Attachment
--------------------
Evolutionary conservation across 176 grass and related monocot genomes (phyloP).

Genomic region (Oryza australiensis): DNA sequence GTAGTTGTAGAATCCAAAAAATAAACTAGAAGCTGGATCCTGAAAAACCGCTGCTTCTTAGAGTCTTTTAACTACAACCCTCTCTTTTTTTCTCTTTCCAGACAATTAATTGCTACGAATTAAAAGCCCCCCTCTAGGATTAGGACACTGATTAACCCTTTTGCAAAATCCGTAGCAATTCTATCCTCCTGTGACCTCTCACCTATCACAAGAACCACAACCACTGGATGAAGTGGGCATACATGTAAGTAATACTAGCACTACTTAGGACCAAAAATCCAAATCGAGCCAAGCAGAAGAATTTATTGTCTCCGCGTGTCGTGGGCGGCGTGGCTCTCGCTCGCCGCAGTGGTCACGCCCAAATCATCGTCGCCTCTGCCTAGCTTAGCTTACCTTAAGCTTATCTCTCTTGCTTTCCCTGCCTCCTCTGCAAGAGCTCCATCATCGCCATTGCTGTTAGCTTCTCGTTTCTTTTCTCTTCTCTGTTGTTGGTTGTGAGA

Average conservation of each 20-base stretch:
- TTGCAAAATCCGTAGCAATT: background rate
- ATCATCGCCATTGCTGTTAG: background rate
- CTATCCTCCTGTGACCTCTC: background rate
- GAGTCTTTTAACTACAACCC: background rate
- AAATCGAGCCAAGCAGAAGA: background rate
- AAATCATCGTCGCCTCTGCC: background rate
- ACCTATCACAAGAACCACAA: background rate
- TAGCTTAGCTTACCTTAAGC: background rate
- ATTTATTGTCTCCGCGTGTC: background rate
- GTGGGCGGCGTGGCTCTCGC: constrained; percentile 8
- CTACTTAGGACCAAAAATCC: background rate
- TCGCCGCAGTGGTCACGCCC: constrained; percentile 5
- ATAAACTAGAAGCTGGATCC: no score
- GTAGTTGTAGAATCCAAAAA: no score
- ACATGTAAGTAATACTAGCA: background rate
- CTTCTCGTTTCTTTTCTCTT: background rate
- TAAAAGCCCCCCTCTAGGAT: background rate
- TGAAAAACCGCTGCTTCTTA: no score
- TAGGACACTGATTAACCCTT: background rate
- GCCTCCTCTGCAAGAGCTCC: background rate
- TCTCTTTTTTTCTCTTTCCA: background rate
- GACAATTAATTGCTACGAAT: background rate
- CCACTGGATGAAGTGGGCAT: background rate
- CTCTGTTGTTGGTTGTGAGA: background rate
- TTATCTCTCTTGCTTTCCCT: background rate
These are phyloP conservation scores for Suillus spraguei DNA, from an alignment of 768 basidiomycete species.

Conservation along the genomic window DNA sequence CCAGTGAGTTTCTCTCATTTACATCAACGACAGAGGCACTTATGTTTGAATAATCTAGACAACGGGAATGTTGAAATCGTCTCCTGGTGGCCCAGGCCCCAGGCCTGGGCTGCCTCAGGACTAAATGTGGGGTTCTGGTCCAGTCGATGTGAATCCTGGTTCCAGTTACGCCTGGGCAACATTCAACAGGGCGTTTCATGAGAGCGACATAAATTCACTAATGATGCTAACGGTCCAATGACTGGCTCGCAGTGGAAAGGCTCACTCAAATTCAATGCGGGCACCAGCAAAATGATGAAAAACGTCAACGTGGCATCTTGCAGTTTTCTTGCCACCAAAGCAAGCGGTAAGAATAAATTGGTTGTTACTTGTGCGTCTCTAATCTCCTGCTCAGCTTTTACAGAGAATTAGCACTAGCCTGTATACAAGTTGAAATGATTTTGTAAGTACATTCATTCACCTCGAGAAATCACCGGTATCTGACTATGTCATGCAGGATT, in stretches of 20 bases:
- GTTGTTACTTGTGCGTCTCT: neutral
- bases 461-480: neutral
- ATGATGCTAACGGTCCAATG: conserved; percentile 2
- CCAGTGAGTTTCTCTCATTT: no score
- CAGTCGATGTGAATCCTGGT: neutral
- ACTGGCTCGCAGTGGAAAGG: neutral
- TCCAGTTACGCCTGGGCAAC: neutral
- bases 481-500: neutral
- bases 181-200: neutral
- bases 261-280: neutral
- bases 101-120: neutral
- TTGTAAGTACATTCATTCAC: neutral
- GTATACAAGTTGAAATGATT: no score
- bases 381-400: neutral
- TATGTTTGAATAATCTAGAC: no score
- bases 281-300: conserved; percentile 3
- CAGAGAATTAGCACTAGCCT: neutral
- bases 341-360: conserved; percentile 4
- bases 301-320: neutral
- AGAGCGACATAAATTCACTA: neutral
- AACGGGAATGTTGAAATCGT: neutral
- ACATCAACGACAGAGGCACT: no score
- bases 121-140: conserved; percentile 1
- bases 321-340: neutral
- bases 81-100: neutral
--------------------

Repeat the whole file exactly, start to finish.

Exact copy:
Evolutionary conservation across 176 grass and related monocot genomes (phyloP).

Genomic region (Oryza australiensis): DNA sequence GTAGTTGTAGAATCCAAAAAATAAACTAGAAGCTGGATCCTGAAAAACCGCTGCTTCTTAGAGTCTTTTAACTACAACCCTCTCTTTTTTTCTCTTTCCAGACAATTAATTGCTACGAATTAAAAGCCCCCCTCTAGGATTAGGACACTGATTAACCCTTTTGCAAAATCCGTAGCAATTCTATCCTCCTGTGACCTCTCACCTATCACAAGAACCACAACCACTGGATGAAGTGGGCATACATGTAAGTAATACTAGCACTACTTAGGACCAAAAATCCAAATCGAGCCAAGCAGAAGAATTTATTGTCTCCGCGTGTCGTGGGCGGCGTGGCTCTCGCTCGCCGCAGTGGTCACGCCCAAATCATCGTCGCCTCTGCCTAGCTTAGCTTACCTTAAGCTTATCTCTCTTGCTTTCCCTGCCTCCTCTGCAAGAGCTCCATCATCGCCATTGCTGTTAGCTTCTCGTTTCTTTTCTCTTCTCTGTTGTTGGTTGTGAGA

Average conservation of each 20-base stretch:
- TTGCAAAATCCGTAGCAATT: background rate
- ATCATCGCCATTGCTGTTAG: background rate
- CTATCCTCCTGTGACCTCTC: background rate
- GAGTCTTTTAACTACAACCC: background rate
- AAATCGAGCCAAGCAGAAGA: background rate
- AAATCATCGTCGCCTCTGCC: background rate
- ACCTATCACAAGAACCACAA: background rate
- TAGCTTAGCTTACCTTAAGC: background rate
- ATTTATTGTCTCCGCGTGTC: background rate
- GTGGGCGGCGTGGCTCTCGC: constrained; percentile 8
- CTACTTAGGACCAAAAATCC: background rate
- TCGCCGCAGTGGTCACGCCC: constrained; percentile 5
- ATAAACTAGAAGCTGGATCC: no score
- GTAGTTGTAGAATCCAAAAA: no score
- ACATGTAAGTAATACTAGCA: background rate
- CTTCTCGTTTCTTTTCTCTT: background rate
- TAAAAGCCCCCCTCTAGGAT: background rate
- TGAAAAACCGCTGCTTCTTA: no score
- TAGGACACTGATTAACCCTT: background rate
- GCCTCCTCTGCAAGAGCTCC: background rate
- TCTCTTTTTTTCTCTTTCCA: background rate
- GACAATTAATTGCTACGAAT: background rate
- CCACTGGATGAAGTGGGCAT: background rate
- CTCTGTTGTTGGTTGTGAGA: background rate
- TTATCTCTCTTGCTTTCCCT: background rate
These are phyloP conservation scores for Suillus spraguei DNA, from an alignment of 768 basidiomycete species.

Conservation along the genomic window DNA sequence CCAGTGAGTTTCTCTCATTTACATCAACGACAGAGGCACTTATGTTTGAATAATCTAGACAACGGGAATGTTGAAATCGTCTCCTGGTGGCCCAGGCCCCAGGCCTGGGCTGCCTCAGGACTAAATGTGGGGTTCTGGTCCAGTCGATGTGAATCCTGGTTCCAGTTACGCCTGGGCAACATTCAACAGGGCGTTTCATGAGAGCGACATAAATTCACTAATGATGCTAACGGTCCAATGACTGGCTCGCAGTGGAAAGGCTCACTCAAATTCAATGCGGGCACCAGCAAAATGATGAAAAACGTCAACGTGGCATCTTGCAGTTTTCTTGCCACCAAAGCAAGCGGTAAGAATAAATTGGTTGTTACTTGTGCGTCTCTAATCTCCTGCTCAGCTTTTACAGAGAATTAGCACTAGCCTGTATACAAGTTGAAATGATTTTGTAAGTACATTCATTCACCTCGAGAAATCACCGGTATCTGACTATGTCATGCAGGATT, in stretches of 20 bases:
- GTTGTTACTTGTGCGTCTCT: neutral
- bases 461-480: neutral
- ATGATGCTAACGGTCCAATG: conserved; percentile 2
- CCAGTGAGTTTCTCTCATTT: no score
- CAGTCGATGTGAATCCTGGT: neutral
- ACTGGCTCGCAGTGGAAAGG: neutral
- TCCAGTTACGCCTGGGCAAC: neutral
- bases 481-500: neutral
- bases 181-200: neutral
- bases 261-280: neutral
- bases 101-120: neutral
- TTGTAAGTACATTCATTCAC: neutral
- GTATACAAGTTGAAATGATT: no score
- bases 381-400: neutral
- TATGTTTGAATAATCTAGAC: no score
- bases 281-300: conserved; percentile 3
- CAGAGAATTAGCACTAGCCT: neutral
- bases 341-360: conserved; percentile 4
- bases 301-320: neutral
- AGAGCGACATAAATTCACTA: neutral
- AACGGGAATGTTGAAATCGT: neutral
- ACATCAACGACAGAGGCACT: no score
- bases 121-140: conserved; percentile 1
- bases 321-340: neutral
- bases 81-100: neutral